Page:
Way back when, there was a Midwesterner in one of my writing groups, he was actually from Ohio, who wore green sweaters with large deer heads dancing across his chest. He was a graceful and unexpected writer whose sentences were different from what you might imagine if you were to look at him. He was also a young father with a graduate-school wife, so he went to H&R Block for training and then announced to us all, poor writers, that he would do our taxes. I said yes.
We met in his small apartment on 116th and Broadway. He asked for my receipts. Although I had none, I have always been a creative writer, so I improvised.
When I got a very official envelope some months later saying You Are Being Audited, I called him for help, and I could hear him sweating on his end of the phone. He agreed to come with me to the IRS, but I knew that he was nervous, reluctant, afraid, and not an accountant. So I stayed up all night with my roommate Harry, devising a plan. I would type a list (yes, on a typewriter) of my dream library, all of the books I’d buy if I could buy anything, starting with Zola and working my way backwards through the alphabet. I’d give this list to the auditor. And that’s what happened. [click to continue…]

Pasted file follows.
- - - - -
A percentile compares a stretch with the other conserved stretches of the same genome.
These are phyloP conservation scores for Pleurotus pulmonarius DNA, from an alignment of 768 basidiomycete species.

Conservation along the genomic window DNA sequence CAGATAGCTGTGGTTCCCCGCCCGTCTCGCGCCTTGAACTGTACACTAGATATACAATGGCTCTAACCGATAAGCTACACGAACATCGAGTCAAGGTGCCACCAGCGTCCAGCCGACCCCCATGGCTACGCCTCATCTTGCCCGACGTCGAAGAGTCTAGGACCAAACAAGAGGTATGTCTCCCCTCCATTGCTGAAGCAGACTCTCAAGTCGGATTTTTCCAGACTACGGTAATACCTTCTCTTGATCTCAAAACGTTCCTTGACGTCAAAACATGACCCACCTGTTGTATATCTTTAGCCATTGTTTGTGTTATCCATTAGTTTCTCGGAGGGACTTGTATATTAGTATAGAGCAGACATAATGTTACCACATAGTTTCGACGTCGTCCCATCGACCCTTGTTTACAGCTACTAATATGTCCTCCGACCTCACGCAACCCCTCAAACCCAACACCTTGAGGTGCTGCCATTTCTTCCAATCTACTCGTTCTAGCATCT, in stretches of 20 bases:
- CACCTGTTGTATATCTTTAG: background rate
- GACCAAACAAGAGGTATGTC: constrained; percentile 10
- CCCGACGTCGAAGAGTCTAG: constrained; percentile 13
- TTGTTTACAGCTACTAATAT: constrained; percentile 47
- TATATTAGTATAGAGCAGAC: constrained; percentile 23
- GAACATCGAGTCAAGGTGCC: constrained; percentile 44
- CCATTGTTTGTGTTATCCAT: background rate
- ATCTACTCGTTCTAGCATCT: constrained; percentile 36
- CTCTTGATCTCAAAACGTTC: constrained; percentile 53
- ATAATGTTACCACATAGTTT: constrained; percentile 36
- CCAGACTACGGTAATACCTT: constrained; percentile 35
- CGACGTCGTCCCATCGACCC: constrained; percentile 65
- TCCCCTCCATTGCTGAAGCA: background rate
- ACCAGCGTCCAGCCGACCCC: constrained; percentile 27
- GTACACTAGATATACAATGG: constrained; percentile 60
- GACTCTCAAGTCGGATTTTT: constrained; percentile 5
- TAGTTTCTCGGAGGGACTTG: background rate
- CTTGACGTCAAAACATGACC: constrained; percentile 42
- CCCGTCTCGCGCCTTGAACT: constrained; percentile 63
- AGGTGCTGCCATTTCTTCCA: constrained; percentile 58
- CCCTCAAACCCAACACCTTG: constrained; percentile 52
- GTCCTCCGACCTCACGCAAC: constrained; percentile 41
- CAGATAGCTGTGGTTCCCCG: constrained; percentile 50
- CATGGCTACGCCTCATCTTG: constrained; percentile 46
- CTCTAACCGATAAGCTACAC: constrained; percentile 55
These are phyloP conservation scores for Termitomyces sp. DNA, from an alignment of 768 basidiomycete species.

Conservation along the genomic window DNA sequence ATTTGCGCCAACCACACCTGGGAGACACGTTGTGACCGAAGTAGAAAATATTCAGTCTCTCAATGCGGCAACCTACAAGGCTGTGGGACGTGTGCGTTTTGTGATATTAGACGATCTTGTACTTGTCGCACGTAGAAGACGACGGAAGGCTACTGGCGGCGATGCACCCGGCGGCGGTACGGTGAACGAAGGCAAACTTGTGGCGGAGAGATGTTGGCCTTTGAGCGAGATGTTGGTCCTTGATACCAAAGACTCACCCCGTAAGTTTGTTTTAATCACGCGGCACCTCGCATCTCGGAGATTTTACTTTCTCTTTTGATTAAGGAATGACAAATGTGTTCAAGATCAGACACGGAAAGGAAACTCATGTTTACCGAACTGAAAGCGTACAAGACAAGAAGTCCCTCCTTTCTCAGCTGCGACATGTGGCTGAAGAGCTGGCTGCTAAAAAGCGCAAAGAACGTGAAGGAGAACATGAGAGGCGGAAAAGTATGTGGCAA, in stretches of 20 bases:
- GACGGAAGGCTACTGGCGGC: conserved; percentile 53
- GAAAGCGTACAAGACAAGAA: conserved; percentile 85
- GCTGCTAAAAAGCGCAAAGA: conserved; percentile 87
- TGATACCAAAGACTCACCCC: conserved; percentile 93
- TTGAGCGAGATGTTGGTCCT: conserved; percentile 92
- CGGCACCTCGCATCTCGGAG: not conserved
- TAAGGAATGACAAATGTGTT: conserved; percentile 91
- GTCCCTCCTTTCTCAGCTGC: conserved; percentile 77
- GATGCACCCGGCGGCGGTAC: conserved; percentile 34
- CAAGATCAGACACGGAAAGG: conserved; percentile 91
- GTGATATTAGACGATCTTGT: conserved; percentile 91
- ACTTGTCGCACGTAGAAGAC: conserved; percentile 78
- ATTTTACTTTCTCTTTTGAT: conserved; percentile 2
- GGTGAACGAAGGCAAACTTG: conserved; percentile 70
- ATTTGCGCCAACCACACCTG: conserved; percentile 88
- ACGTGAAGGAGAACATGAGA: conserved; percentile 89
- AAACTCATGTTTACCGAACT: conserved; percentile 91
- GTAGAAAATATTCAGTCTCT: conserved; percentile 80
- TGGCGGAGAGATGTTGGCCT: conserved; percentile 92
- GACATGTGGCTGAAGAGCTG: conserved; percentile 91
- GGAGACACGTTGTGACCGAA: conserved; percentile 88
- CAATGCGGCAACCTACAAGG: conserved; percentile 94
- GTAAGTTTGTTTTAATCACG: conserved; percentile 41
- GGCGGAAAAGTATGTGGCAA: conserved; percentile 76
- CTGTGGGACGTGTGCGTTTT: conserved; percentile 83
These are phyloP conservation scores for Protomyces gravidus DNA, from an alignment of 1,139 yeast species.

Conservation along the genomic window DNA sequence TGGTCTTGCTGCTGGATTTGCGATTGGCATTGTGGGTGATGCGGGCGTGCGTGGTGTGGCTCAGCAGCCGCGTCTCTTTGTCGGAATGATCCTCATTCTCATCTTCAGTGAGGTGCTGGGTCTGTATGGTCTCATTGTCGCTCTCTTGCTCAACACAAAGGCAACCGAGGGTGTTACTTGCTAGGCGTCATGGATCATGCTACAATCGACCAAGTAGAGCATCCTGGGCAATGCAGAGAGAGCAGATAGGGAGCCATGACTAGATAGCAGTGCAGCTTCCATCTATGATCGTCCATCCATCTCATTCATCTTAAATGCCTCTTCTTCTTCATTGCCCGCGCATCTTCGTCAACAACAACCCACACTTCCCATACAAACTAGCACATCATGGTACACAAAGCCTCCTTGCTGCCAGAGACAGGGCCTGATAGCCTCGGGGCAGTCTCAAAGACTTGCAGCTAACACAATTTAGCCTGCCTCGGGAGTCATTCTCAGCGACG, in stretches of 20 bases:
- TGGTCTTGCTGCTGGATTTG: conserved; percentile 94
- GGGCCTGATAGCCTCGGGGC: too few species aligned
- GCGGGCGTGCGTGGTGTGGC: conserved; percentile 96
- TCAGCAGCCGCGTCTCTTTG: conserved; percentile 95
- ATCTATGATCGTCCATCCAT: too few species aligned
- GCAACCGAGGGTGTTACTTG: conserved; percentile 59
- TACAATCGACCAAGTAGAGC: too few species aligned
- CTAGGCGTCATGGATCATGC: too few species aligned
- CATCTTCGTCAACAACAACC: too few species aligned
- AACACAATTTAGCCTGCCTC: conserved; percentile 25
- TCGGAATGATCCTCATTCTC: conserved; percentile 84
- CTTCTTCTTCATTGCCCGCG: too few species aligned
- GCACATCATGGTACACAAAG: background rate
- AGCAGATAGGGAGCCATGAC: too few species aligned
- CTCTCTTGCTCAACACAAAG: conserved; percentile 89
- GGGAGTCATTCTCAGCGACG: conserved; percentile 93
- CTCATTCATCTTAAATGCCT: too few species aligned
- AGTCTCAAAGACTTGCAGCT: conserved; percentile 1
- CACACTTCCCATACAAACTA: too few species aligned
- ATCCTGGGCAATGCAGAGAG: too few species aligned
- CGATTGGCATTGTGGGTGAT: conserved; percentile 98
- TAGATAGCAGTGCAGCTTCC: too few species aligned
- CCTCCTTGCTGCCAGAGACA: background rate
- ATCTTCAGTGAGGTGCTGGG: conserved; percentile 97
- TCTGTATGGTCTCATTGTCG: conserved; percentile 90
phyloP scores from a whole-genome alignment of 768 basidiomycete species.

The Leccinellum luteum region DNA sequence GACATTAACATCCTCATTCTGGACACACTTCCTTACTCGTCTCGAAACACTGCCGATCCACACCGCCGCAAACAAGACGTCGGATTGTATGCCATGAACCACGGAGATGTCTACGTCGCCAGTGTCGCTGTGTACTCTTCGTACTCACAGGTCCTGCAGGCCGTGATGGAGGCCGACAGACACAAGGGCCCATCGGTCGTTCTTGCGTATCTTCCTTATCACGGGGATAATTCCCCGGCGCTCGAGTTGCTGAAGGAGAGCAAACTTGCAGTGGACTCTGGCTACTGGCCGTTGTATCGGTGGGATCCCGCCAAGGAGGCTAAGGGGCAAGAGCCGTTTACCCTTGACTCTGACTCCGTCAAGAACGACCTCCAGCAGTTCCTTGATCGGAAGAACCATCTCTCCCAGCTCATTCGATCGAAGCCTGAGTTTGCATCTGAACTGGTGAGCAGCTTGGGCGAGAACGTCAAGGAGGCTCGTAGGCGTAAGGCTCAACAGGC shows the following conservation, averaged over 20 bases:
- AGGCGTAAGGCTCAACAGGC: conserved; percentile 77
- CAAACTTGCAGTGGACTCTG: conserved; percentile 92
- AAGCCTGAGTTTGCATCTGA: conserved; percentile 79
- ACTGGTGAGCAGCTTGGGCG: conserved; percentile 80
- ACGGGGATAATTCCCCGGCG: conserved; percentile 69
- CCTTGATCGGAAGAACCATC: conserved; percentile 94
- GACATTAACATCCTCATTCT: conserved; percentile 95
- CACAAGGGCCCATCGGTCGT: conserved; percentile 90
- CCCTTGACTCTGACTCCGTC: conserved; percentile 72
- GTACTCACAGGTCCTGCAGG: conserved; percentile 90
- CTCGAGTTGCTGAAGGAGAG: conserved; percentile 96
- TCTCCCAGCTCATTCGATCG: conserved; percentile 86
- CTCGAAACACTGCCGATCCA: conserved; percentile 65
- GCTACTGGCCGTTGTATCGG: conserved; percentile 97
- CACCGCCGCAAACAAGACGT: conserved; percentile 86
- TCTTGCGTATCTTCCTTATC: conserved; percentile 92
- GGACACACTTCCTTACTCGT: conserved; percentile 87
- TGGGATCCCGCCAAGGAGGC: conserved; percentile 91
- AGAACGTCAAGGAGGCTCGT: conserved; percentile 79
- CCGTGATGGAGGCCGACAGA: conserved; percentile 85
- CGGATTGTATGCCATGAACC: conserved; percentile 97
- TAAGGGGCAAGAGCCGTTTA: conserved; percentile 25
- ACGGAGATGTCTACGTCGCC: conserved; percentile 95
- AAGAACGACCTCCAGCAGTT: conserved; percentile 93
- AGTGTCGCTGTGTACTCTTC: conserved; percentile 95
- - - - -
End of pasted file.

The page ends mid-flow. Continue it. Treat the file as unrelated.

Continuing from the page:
The author of 17 novels and 17 volumes of poetry so far, Marge Piercy was born in Detroit, Michigan on this date in 1936. Her writing has spanned several genres, from science fiction (Woman on the Edge of Time, 1976, and He, She and It, 1991) to revolutionary fiction (Dance the Eagle to Sleep, 1970, and Vida, 1980), always with a focus on women’s lives, shifting sexual identities, and feminist consciousness as a salvational force for humanity. Piercy’s poetry includes The Art of Blessing the Day: Poems With a Jewish Theme, 1999, which has lent passages to several modern Jewish prayerbooks. She was the first member of her family to attend college (University of Michigan) and became an activist in Students for a Democratic Society and the feminist and environmentalist movements. Along with Howard Fast and Grace Paley, Piercy is probably the best-selling writer of political fiction in our lifetimes. She lives in Cape Cod and runs Leapfrog Press with her writer husband, Ira Wood.